Tag Archives: circular economy

Recent Reading …

This is the first in a regular series covering pieces I have been reading online that I think are worthy of further sharing. Followers on twitter, linkedin and to a lesser degree on Instgram will be aware that I regularly share items relating to sustainability, the built environment and our relationship with the outdoors and nature. However posts there can be flitting and often difficult to track down and return to. They will hopefully have a longer life here.

Articles, papers and images that catch my eye, or as a result of a search I move into my ever growing Instapaper (and occasionally Evernote) Library. This enables me to read offline, and importantly to keep and or return to for reference: here are a few recents:

Sustainability

Patagonia is in business to save our home planet  For the past 45 years, Patagonia has been a business at the cutting edge of environmental activism, sustainable supply chains, and advocacy for public lands and the outdoors. Its mission has long been “Build the best product, cause no unnecessary harm, use business to inspire and implement solutions to the environmental crisis.”But for Yvon Chouinard, that’s not enough. So this week, the 80-year-old company founder and Marcario informed employees that the company’s mission statement has changed to something more direct, urgent, and crystal clear: “Patagonia is in business to save our home planet.”

Chasing the Sun by Linda Geddes review – why we don’t get enough natural light. Guardian review of Linda Geddes book exploring the importance of sunlight and circadian rhythms for our wellbeing. Chasing the sun is an interesting insight to add to the current interest in biophilia thinking.

Ten lessons for embedding sustainability across the business Sue Garrard, Cambridge Institute for Sustainability Leadership Senior associate and Unilever’s former EVP Sustainable Business, was responsible for leading and embedding the company’s ambitious USLP (the Unilever Sustainable Living Plan) into the business and ensuring progress against its 70-plus time bound targets. Here she provides 10 lessons for embedding sustainability across the business.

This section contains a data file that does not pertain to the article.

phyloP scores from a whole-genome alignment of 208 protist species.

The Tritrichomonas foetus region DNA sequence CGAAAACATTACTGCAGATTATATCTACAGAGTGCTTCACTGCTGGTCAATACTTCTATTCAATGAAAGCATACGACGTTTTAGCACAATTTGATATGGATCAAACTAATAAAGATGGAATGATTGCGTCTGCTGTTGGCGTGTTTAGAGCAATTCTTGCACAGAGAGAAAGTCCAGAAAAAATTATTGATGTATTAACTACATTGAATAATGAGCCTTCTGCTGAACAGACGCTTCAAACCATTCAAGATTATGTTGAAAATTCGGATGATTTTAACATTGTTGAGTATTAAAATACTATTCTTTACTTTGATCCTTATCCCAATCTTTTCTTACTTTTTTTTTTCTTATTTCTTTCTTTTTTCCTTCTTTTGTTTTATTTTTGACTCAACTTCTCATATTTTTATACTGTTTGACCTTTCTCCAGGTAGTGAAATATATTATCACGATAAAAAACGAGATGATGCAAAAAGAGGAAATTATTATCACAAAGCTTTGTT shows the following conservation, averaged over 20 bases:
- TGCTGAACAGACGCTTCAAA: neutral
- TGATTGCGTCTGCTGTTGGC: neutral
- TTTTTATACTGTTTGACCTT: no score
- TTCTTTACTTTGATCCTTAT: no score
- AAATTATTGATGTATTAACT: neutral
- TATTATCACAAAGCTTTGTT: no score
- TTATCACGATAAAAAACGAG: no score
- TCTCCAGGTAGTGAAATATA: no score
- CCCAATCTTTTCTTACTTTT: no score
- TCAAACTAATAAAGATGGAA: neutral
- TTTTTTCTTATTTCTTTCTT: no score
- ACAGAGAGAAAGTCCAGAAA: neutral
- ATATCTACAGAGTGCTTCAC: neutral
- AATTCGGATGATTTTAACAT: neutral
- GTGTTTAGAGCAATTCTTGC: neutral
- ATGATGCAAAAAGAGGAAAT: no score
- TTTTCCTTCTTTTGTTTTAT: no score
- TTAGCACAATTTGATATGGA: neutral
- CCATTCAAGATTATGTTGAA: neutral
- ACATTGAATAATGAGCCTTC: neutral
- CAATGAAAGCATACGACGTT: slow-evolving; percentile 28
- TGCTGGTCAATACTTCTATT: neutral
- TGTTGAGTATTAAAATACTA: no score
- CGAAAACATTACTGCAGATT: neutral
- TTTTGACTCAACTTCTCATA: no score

To get to a circular economy we have to change not just the cup, but the culture. Lloyd Alter explores the circular economy in the ‘coffee delivery system’ from the CE 3 principles (to Design out waste and pollution, to Keep products and materials in use, and to Regenerate Natural Systems)


Image food for thought: Disturbing images like this emphasis the need for urgency in our sustainability actions. The Pastoruri glacier, part of the Cordillera Blanca.

Built Environment

Net Gain: A developer’s commitment to enhancing biodiversity. Natural England blog from Louise Clarke, Head of Sustainable Places at Berkeley Group, outlining the organisation’s approach to biodiversity net gain

Manchester commits to making all new buildings ‘net-zero’ by 2028. Edie Article: The Greater Manchester Combined Authority (GMCA) has pledged to ensure that all new buildings erected in the city region will be ‘net-zero’ carbon by 2028

Concrete responsible for 8 per cent of all CO2 emissions. Research by the think tank Chatham House underlines the need for drastic changes in the production and use of concrete, the world’s most used man-made material, because of the way in which cement is made.

Outdoors / Nature

Plantwatch: is sphagnum the most underrated plant on Earth? Sphagnum is probably the most underrated plant on Earth. This humble little moss makes up the bulk of our peat bogs and holds up to 20 times its weight in water. That makes boglands huge sponges that store water, slowing its flow and helping prevent flooding downstream.

What I’ve Been Reading Online Recently. Chris Townsend’s blog that inspired this approach to reshaping what I have been reading.